Weir enters the core’s guts, crawling through a tunnel of neon-green motherboards in a cyberpunk tribute to 2001. Captain Miller stands watch outside. While repairing the damaged board, Weir hears a voice calling “Billy.” When he follows the voices, he finds his wife with the blood-red eyes, who forcefully suggests, “Be with me FOREVER.” Miller, outside, sees a flaming corpse emerge from the puddle of engine coolant.
Back in the cockpit, they discuss the weird things they all have been seeing. Miller is convinced these are not just hallucinations: they’re so much more vivid. They’re somehow real. Smith blames Weir for messing around with the laws of physics by creating black holes and the two attack one another physically until DJ restrains the doctor by holding a scalpel to his throat (which doesn’t seem like the most level-headed way to break up a fight). After that, Lt. Starck voices her theory: that the ship is reacting to them … that it’s alive.
Captain Miller, Cooper, and Smith don space suits and begin to repair the Lewis and Clark from the outside. Everything seems to be going well until Justin goes missing form the medical bay. Then the overhead lights in the room begin to explode. Peters rushes to the others in the cockpit, closing the giant metal door behind her. As soon as she does, it begins to collapse inward. Something is trying to smash its way in. Dr. Weir, eerily calm, insists they “open the door.” The banging continues. When the crew refuses, Weir goes to open it himself, and only Lt. Starck nearly breaking his elbow with some Krav Maga can restrain him.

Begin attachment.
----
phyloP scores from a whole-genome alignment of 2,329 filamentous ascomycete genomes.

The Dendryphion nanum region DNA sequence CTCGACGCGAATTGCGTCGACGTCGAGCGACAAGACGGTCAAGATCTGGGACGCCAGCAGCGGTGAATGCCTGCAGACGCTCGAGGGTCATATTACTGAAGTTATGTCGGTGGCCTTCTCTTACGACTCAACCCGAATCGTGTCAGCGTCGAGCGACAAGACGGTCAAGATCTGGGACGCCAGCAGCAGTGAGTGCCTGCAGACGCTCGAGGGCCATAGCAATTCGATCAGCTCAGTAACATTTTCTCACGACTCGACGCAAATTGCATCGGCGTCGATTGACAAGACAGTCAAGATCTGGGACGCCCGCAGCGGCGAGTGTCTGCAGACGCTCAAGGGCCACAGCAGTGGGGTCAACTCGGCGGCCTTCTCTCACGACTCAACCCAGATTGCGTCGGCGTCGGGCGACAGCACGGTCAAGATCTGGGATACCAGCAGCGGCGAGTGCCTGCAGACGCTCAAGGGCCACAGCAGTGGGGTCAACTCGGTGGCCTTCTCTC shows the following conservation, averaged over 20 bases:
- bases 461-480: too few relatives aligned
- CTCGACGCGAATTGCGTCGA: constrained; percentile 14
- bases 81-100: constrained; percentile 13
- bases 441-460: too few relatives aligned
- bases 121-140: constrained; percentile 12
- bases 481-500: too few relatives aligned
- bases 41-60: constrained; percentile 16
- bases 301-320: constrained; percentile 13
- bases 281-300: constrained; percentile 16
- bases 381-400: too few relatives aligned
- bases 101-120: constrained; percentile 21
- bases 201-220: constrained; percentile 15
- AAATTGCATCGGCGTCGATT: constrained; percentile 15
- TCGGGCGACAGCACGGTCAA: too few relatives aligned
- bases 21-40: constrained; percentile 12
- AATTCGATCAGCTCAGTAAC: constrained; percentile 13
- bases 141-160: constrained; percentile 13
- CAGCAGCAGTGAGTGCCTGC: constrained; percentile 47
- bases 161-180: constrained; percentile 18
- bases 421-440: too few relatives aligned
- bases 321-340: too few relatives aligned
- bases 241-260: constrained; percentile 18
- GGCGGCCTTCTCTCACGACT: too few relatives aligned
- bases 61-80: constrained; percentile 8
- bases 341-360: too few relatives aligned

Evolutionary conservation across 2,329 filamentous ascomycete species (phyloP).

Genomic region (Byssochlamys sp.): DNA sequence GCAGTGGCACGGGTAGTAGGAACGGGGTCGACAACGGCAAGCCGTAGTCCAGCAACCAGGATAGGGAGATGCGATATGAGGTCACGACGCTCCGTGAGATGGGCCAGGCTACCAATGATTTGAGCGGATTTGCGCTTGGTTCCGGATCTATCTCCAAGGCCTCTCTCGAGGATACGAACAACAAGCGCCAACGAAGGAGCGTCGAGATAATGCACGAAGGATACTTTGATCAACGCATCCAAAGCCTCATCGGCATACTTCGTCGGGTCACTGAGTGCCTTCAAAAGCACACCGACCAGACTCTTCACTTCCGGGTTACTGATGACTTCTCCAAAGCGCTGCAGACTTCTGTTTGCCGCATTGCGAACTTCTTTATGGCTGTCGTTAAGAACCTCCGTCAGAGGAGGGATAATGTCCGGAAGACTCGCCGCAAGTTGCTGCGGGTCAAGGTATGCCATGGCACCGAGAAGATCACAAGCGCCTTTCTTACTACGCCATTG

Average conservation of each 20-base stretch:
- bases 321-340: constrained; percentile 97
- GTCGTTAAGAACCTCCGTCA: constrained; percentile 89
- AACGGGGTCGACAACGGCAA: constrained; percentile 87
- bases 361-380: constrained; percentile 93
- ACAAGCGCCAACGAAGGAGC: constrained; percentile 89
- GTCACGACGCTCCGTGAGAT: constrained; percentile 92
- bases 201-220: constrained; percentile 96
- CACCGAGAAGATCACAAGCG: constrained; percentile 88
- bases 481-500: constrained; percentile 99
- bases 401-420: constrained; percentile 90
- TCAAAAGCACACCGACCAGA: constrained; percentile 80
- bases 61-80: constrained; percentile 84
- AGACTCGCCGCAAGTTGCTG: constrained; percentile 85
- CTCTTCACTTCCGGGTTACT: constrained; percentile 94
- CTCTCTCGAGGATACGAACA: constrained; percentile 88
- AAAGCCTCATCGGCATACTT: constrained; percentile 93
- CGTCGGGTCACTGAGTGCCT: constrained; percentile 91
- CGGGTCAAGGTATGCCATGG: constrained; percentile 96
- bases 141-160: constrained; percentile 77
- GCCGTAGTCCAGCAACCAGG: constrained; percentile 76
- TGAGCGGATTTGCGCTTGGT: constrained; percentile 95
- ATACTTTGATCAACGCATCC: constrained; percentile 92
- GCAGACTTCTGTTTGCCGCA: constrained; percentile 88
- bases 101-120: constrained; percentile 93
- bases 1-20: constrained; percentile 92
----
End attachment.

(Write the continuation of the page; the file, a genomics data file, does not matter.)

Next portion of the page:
The loud entry attempts subside, but that’s when Justin reappears: he’s decided to go into one of the ship’s airlocks without a spacesuit. (This is generally a bad idea in space movies.) The crew informs Captain Miller, who ditches the repairs and races along the outside of the ship to get to that airlock. Peters, meanwhile, attempts to reason with Justin, who seems about to commit a very gruesome form of suicide. But Justin is hard to convince and recounts his experience in the black hole. “It shows you things,” he says. “Horrible things. From the dark inside me.” He begins the process to open the airlock.
A moment later, though, Justin regains lucidity and starts to panic about the airlock opening. But none of the crew can stop the process – it’s up to Captain Miller to get to him in time. As Justin is exposed to the vacuum of space, his veins start to bulge and he begins to bleed profusely from every orifice. Justin begins to spasm but – just in the nick of time – Captain Miller dives in and saves him. DJ stabilizes the young crewmate, who should eventually recover.
With only four hours left of air, Captain Miller demands to know what’s going on: Weir must know something and Miller is tired of his evasive answers. While they really should be using the buddy system at this point, the crew members continue to work separately in the spooky old ship and are plagued with violent images in their heads. Miller confesses to DJ about his hallucination: in his younger days, he was embroiled in a fire a zero gravity. He abandoned one of his crew members, who burned alive. He’s being haunted by his ghost. DJ has been busy re-translating that audio signal and has re-evaluated its meaning. He thinks what the voice was actually saying was, “Save yourself … from Hell.”